To identify exactly what constitutes an artwork's 'authentic' state can be problematic and challenging; maintaining or displaying it as such even more so. 'Authenticity' is one of the most influential factors that determine a course of action for a work of art in need of conservation. It is also one of the most contested, and currently subject to critical revision, reinvestment, and redirection.
The papers presented in this volume focus on a series of conservation 'flashpoints' - painted works, drawings, sculpture, installations, new media, performance, interiors and historic houses, cultural objects - and revolve around three key areas considered vital in establishing or vouchsafing an artwork's 'authenticity': material, concept and context.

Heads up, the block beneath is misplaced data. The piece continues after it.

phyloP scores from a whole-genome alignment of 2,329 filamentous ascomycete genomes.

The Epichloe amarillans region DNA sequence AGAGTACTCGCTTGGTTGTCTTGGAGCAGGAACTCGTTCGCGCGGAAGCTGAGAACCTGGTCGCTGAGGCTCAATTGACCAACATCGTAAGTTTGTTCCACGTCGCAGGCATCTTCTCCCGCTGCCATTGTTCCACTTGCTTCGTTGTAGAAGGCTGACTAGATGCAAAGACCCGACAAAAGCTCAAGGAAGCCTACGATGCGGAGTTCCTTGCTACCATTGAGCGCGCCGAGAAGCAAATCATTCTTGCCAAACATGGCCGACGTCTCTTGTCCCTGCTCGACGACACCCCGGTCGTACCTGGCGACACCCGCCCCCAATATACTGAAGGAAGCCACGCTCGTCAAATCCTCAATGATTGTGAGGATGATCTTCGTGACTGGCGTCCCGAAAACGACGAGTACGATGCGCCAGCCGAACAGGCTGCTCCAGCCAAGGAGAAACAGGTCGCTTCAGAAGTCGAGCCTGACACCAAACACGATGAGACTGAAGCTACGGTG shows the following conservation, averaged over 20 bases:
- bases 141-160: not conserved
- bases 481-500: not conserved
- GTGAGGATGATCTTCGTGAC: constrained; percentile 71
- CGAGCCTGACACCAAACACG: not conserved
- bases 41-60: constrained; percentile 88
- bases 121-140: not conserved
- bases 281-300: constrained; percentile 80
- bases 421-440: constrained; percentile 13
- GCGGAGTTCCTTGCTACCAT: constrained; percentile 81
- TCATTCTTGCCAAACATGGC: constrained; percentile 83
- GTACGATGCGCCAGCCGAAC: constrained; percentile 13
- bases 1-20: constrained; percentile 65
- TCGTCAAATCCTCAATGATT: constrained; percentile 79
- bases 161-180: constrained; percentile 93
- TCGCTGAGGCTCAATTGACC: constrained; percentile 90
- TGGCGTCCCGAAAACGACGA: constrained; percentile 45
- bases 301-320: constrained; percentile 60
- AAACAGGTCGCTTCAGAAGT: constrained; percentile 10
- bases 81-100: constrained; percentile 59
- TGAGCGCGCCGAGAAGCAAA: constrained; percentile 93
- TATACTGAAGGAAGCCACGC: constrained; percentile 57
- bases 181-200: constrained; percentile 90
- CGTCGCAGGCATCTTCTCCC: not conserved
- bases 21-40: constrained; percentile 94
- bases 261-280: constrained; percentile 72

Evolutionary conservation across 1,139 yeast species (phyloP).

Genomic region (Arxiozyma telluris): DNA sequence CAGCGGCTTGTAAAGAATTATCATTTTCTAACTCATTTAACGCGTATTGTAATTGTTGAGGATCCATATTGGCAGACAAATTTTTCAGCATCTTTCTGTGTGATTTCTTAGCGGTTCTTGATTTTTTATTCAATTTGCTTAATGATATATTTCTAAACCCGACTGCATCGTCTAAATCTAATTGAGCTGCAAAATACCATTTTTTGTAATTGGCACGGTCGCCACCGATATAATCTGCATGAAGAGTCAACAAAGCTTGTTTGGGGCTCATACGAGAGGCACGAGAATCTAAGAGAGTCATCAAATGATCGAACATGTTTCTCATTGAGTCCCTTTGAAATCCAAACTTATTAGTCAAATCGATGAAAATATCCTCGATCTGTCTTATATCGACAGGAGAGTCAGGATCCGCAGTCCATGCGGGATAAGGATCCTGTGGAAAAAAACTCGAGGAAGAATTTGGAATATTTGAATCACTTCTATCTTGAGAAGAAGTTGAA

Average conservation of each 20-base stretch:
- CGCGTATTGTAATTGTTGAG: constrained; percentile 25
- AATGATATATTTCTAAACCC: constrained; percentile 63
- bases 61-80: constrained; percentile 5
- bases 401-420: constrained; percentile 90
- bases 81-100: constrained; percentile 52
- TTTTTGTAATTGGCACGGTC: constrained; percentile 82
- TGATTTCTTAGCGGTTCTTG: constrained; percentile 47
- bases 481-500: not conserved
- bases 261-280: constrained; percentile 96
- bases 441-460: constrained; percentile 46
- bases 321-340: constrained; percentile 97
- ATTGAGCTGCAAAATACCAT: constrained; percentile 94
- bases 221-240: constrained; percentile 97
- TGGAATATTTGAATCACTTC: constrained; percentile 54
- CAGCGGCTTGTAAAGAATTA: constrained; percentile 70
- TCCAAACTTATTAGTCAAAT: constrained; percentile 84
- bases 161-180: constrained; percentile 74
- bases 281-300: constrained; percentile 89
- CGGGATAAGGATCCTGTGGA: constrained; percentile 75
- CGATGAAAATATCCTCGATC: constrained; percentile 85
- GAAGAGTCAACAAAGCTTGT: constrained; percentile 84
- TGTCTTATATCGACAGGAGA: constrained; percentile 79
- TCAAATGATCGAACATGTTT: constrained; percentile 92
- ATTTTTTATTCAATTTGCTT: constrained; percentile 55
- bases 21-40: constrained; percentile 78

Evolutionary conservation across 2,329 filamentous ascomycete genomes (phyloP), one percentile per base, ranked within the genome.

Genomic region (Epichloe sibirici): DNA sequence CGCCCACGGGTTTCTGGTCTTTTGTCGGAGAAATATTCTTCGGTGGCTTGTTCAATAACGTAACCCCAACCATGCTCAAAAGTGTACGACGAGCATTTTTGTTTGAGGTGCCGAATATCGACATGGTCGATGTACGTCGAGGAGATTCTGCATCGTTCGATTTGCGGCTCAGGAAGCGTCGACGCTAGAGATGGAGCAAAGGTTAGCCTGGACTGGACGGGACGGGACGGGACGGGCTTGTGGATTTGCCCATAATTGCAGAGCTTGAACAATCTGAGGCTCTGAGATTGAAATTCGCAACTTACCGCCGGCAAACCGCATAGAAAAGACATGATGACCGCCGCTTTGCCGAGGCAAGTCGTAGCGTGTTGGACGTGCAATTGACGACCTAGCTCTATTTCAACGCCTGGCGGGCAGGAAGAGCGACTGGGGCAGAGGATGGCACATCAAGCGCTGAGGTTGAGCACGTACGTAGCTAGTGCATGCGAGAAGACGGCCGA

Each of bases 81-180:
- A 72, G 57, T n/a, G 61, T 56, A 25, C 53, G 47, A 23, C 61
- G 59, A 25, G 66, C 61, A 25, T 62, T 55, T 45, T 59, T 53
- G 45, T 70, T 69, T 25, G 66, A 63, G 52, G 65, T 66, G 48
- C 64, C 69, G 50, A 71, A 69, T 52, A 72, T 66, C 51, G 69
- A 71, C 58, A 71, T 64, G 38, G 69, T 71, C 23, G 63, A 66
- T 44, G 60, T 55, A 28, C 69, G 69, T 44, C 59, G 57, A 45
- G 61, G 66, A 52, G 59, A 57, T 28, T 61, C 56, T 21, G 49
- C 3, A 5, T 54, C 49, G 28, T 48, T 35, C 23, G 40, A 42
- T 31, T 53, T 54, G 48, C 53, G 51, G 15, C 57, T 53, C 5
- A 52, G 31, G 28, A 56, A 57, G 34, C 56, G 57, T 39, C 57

A wide range of approaches, some object-based, some more conceptual and philosophical, demonstrate that although the term authenticity is generally employed in the singular, the values associated with it are multiple, multilayered and often competing. The papers, each in their own way, evaluate the critical potential of the pluralised form, 'authenticities', creating a platform for a continuous discussion on this important and fascinating theme.
Proceedings from the Art, Conservation and Authenticities: Material, Concept, Context international conference, University of Glasgow, 12-14 September 2007.
Illustrations: 176 color